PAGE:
Objectively, though, can we really call them more prestigious? It’s undoubtedly an honor to be recognized by elite members of your industry, but what makes the almost 6,000 members of the American academy more important than the 6,500 members of the British academy? Many of their members even overlap.
And what about SAG? Are the nearly 130,000 working actors who make up its membership chopped liver (SAG-AFTRA combined makes up closer to 160,000)? You’d think so. Eddie Redmayne (“The Theory of Everything“) won both SAG and BAFTA this year, but if he doesn’t also win over those few thousand members of the American academy, it will widely be considered a failure.
And what about the critics? The National Society of Film Critics, for instance, includes some of the most prestigious film journalists across the country, but what they lack in numbers – there are fewer than 60 current members – they make up in expertise and broad knowledge. They don’t belong to the industry, per se, but they undoubtedly watch more movies than most industry voters, whose viewing habits are informed as much by targeted studio campaigns as by their own personal tastes.
And shouldn’t it further distinguish the National Society that they don’t care who agrees with them, as evidenced by past Best Picture-winners like “Yi Yi,” “Waltz with Bashir,” and this year’s choice, “Goodbye to Language.” There weren’t a lot of lunches at the Four Seasons to promote “Goodbye to Language.” Heck, director Jean-Luc Godard sometimes doesn’t even show up to his own press conferences.
None of this is to say we should pretend the Oscars don’t matter. We couldn’t dismiss their importance to the film industry any more than we could dismiss the importance of the Super Bowl to the NFL, but we should stop looking at the Oscars like they’re the only game in town. When we decide the academy’s choices are the only ones that matter and value the various festival juries, critics groups, and industry organizations only for their predictive value – or dismiss them entirely if they have no predictive value – we’re contributing to our own fatigue by investing 13 months into a single three-and-a-half hour anticlimax.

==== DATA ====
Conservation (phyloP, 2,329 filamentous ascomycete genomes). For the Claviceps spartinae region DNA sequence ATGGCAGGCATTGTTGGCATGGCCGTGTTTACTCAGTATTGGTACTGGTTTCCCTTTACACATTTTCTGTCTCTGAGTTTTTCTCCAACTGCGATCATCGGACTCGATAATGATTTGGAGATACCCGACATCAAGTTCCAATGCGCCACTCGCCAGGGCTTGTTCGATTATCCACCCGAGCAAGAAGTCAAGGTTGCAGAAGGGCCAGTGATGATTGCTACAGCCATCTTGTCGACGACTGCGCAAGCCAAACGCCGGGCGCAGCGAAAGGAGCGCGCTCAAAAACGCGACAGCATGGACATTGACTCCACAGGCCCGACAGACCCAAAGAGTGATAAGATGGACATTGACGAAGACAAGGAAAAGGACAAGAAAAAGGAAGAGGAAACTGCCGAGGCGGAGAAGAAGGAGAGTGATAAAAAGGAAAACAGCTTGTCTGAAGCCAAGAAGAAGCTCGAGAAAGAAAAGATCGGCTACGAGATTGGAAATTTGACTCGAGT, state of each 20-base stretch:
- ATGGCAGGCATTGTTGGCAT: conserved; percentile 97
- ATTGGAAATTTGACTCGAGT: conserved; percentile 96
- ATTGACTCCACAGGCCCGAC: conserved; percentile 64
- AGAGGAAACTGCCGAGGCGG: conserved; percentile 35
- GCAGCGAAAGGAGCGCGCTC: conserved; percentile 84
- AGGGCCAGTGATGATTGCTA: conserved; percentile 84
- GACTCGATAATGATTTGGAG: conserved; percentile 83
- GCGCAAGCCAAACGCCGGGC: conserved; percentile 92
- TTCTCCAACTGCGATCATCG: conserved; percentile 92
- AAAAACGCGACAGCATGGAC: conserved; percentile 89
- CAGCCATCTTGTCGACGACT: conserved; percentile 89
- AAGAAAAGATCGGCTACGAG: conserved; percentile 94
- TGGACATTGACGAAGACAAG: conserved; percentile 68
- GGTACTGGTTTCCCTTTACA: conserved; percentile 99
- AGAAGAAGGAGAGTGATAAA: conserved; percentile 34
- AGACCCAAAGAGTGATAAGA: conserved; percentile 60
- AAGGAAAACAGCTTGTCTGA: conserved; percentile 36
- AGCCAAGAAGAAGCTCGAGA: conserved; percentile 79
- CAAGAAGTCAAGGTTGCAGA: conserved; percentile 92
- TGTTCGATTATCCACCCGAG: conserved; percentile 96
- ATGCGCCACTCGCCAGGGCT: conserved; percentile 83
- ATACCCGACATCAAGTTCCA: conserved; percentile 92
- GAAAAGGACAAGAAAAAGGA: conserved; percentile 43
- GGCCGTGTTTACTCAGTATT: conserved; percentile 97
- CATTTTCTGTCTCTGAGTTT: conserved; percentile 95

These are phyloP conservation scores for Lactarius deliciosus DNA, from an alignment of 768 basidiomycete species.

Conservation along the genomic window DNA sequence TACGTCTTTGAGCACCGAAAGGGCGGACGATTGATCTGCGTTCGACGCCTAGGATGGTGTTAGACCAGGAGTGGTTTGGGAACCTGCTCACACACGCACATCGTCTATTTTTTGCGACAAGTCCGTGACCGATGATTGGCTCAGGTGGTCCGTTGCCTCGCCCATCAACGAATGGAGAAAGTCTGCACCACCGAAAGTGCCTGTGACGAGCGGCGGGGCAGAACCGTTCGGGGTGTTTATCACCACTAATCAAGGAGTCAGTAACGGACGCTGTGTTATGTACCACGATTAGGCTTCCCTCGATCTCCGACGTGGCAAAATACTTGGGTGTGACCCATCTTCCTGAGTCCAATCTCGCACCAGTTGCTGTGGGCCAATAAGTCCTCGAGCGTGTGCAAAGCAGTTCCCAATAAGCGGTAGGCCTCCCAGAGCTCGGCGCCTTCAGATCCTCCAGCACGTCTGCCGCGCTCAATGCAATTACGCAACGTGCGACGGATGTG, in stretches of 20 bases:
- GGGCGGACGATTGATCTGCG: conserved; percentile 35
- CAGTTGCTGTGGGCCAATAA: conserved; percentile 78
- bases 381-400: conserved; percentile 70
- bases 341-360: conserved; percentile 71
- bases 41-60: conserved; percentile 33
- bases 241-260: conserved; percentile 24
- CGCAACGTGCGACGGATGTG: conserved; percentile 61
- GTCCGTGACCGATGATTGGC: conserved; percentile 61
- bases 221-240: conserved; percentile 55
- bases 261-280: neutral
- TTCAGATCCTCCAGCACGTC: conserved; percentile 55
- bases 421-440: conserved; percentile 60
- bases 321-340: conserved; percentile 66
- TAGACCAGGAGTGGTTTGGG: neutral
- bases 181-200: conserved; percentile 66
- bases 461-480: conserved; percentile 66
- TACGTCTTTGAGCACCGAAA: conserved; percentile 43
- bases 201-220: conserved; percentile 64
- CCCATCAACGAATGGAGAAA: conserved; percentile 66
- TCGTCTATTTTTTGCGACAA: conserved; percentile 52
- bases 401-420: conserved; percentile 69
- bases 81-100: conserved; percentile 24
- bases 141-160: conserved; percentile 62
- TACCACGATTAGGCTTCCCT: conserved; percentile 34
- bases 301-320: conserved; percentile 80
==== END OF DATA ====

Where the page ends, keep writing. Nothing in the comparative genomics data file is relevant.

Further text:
No Hollywood exec worth his salt would green-light a script with such a protracted beginning, saggy middle, and abrupt ending, but the Hollywood awards industrial complex commits to that same story structure every year.
And yes, awards bloggers like me contribute to the problem. I think I may retire the word “precursor” from my awards vocabulary entirely, the same way I already try to avoid claiming certain groups “get it right” by predicting the Oscars – that implies awards voters should aspire to sameness, when I think they should stop worrying so much about who wins the next one, and the one after that.
Besides, we all know the awards groups that really get it right are the ones that pick only the movies I like – that’s just science.
So imagine if we all flipped the script when discussing the Oscars. Consider: “‘Birdman’ is the big winner at the Oscars! … But they didn’t even nominate European Film Award winner ‘Ida‘ for Best Picture, so it doesn’t really clarify anything about the awards season.”
“Julianne Moore finally wins an Oscar for ‘Still Alice‘! … But the academy is really just trying to seem relevant to SAG and the BAFTAs, and this may not be be quite as meaningful as the Emmy she already won a full three years ago for her more famous performance as Sarah Palin in ‘Game Change.'”
“The Oscars are over and the question on everyone’s mind, of course, is how did they measure up to the New York and Los Angeles film critics?”
So who do you think will win Oscar? Will they line up with the Producers Guild for the eighth year in a row, or will this reasonably significant post-cursor event get it wrong this time? Use our drag-and-drop menu below to predict Best Picture, or click here to predict all Oscar races.